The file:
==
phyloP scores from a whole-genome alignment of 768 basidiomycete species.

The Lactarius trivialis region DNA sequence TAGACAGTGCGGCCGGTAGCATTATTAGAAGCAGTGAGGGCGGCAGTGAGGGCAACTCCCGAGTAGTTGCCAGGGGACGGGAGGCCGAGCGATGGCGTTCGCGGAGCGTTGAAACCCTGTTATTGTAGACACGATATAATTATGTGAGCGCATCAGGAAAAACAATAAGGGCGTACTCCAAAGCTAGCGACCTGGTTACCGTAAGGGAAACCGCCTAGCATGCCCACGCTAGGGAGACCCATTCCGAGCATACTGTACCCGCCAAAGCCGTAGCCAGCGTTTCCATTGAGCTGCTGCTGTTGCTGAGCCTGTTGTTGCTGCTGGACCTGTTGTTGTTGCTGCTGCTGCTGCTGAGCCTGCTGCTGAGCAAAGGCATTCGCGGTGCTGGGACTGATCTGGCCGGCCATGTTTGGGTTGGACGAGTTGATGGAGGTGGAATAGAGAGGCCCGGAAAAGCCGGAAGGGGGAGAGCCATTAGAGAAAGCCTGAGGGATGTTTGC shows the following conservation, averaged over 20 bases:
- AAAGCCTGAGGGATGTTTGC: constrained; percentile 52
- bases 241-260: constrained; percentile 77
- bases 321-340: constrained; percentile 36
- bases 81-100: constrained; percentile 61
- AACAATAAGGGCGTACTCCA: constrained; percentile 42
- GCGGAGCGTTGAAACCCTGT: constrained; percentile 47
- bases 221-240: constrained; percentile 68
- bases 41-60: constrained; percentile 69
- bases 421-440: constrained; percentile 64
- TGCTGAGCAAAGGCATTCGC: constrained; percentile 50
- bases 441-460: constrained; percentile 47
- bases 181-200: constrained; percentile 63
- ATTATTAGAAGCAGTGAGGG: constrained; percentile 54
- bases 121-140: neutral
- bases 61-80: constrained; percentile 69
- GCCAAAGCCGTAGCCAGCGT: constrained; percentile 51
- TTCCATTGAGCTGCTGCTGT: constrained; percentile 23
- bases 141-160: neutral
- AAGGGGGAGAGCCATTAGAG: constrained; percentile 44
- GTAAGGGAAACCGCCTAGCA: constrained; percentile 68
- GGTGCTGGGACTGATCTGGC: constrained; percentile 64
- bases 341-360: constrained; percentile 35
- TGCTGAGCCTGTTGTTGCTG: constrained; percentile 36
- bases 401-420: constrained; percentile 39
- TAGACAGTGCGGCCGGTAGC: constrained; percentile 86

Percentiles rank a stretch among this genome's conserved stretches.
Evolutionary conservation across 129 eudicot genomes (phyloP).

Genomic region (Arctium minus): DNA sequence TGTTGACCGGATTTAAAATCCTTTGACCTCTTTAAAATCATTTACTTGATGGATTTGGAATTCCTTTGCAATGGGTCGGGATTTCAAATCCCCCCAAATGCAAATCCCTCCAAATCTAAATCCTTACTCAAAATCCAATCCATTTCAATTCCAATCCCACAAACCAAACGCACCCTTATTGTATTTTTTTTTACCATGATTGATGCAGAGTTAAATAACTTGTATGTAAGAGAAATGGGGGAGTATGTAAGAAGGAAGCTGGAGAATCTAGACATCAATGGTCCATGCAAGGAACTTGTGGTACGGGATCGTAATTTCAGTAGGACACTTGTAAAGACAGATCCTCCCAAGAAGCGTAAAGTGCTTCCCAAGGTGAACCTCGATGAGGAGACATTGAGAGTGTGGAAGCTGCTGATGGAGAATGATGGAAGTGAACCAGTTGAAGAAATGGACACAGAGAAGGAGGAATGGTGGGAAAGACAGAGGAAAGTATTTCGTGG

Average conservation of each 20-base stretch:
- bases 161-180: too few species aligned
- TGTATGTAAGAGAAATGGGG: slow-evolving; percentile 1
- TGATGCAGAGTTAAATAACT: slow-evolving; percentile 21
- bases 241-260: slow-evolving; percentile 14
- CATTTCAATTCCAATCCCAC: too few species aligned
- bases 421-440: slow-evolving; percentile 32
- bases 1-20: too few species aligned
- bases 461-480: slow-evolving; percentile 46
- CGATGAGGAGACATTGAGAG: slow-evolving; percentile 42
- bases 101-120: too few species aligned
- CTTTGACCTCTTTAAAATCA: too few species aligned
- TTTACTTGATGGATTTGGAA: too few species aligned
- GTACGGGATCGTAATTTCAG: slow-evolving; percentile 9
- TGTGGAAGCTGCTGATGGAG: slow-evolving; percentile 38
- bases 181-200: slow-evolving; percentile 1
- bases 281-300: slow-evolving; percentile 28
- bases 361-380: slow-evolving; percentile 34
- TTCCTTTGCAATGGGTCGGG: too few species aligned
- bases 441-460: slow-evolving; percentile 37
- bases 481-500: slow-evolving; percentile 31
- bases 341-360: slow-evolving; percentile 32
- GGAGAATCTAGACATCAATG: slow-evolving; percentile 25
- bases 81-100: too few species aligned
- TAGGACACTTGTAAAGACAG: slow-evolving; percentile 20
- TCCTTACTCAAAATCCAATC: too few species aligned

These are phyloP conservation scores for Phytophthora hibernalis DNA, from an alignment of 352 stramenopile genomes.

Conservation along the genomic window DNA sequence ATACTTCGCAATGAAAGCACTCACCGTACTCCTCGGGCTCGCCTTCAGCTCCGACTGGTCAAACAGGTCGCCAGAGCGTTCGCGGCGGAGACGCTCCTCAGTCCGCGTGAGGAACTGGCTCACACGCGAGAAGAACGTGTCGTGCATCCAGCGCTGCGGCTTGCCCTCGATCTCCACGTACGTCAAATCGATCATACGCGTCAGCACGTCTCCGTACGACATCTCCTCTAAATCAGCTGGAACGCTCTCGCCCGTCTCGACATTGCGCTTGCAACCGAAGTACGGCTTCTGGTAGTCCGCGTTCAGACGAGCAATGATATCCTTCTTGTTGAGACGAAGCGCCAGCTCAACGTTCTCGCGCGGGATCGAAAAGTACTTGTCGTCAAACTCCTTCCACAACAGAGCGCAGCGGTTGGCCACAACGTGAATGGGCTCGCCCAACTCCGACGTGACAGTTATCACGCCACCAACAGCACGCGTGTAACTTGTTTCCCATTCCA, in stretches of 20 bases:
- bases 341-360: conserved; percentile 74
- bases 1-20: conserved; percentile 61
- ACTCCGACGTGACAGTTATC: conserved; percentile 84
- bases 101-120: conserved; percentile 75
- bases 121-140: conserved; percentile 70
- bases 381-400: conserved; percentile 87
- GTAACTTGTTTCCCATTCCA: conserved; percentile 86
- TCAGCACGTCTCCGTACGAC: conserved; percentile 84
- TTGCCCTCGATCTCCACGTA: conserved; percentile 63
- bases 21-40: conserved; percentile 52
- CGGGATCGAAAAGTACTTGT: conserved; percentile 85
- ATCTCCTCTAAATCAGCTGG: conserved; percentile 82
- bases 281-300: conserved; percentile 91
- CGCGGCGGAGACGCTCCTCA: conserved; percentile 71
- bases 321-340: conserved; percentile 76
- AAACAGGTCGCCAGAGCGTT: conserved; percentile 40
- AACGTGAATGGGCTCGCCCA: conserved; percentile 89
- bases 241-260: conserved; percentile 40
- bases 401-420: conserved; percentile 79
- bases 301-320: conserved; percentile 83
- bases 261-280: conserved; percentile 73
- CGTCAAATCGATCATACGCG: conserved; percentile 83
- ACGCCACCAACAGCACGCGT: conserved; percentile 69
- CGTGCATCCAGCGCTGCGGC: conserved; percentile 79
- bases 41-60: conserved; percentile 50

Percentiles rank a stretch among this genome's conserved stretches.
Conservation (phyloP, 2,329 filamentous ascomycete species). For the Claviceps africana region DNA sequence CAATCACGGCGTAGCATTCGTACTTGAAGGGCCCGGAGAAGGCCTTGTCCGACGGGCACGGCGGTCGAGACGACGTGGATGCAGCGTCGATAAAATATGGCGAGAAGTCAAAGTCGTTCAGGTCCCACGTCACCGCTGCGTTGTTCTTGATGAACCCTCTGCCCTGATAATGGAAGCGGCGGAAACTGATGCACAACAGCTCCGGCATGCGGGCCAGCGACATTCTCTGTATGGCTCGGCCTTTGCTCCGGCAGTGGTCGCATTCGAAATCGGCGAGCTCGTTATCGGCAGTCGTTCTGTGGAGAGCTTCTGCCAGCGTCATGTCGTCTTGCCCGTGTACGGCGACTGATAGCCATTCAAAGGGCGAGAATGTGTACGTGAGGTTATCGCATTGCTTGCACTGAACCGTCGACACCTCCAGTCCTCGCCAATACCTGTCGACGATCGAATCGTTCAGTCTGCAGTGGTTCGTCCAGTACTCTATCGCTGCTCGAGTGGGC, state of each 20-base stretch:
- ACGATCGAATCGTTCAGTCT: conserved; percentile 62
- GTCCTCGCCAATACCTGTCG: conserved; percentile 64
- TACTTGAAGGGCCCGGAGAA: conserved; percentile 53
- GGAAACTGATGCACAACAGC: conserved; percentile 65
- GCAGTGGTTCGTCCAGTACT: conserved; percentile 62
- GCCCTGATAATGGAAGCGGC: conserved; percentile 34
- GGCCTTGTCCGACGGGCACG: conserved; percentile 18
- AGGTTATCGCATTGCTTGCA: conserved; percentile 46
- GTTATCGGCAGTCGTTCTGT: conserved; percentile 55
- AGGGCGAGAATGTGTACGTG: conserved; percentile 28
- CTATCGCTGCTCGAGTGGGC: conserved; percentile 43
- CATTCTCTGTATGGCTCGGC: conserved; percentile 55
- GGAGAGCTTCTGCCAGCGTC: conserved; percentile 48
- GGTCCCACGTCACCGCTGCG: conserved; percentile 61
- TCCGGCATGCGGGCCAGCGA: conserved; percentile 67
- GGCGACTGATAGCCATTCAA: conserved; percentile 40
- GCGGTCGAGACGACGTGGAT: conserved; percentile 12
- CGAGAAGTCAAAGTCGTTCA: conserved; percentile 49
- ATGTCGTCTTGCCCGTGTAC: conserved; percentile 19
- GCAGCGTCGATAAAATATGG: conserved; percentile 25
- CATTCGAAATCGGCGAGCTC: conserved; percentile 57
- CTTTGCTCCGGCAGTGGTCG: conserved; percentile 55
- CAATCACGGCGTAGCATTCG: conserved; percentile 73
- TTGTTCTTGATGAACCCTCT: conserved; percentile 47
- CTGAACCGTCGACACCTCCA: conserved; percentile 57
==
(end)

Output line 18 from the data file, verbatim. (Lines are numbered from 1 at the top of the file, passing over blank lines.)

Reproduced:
- GCCAAAGCCGTAGCCAGCGT: constrained; percentile 51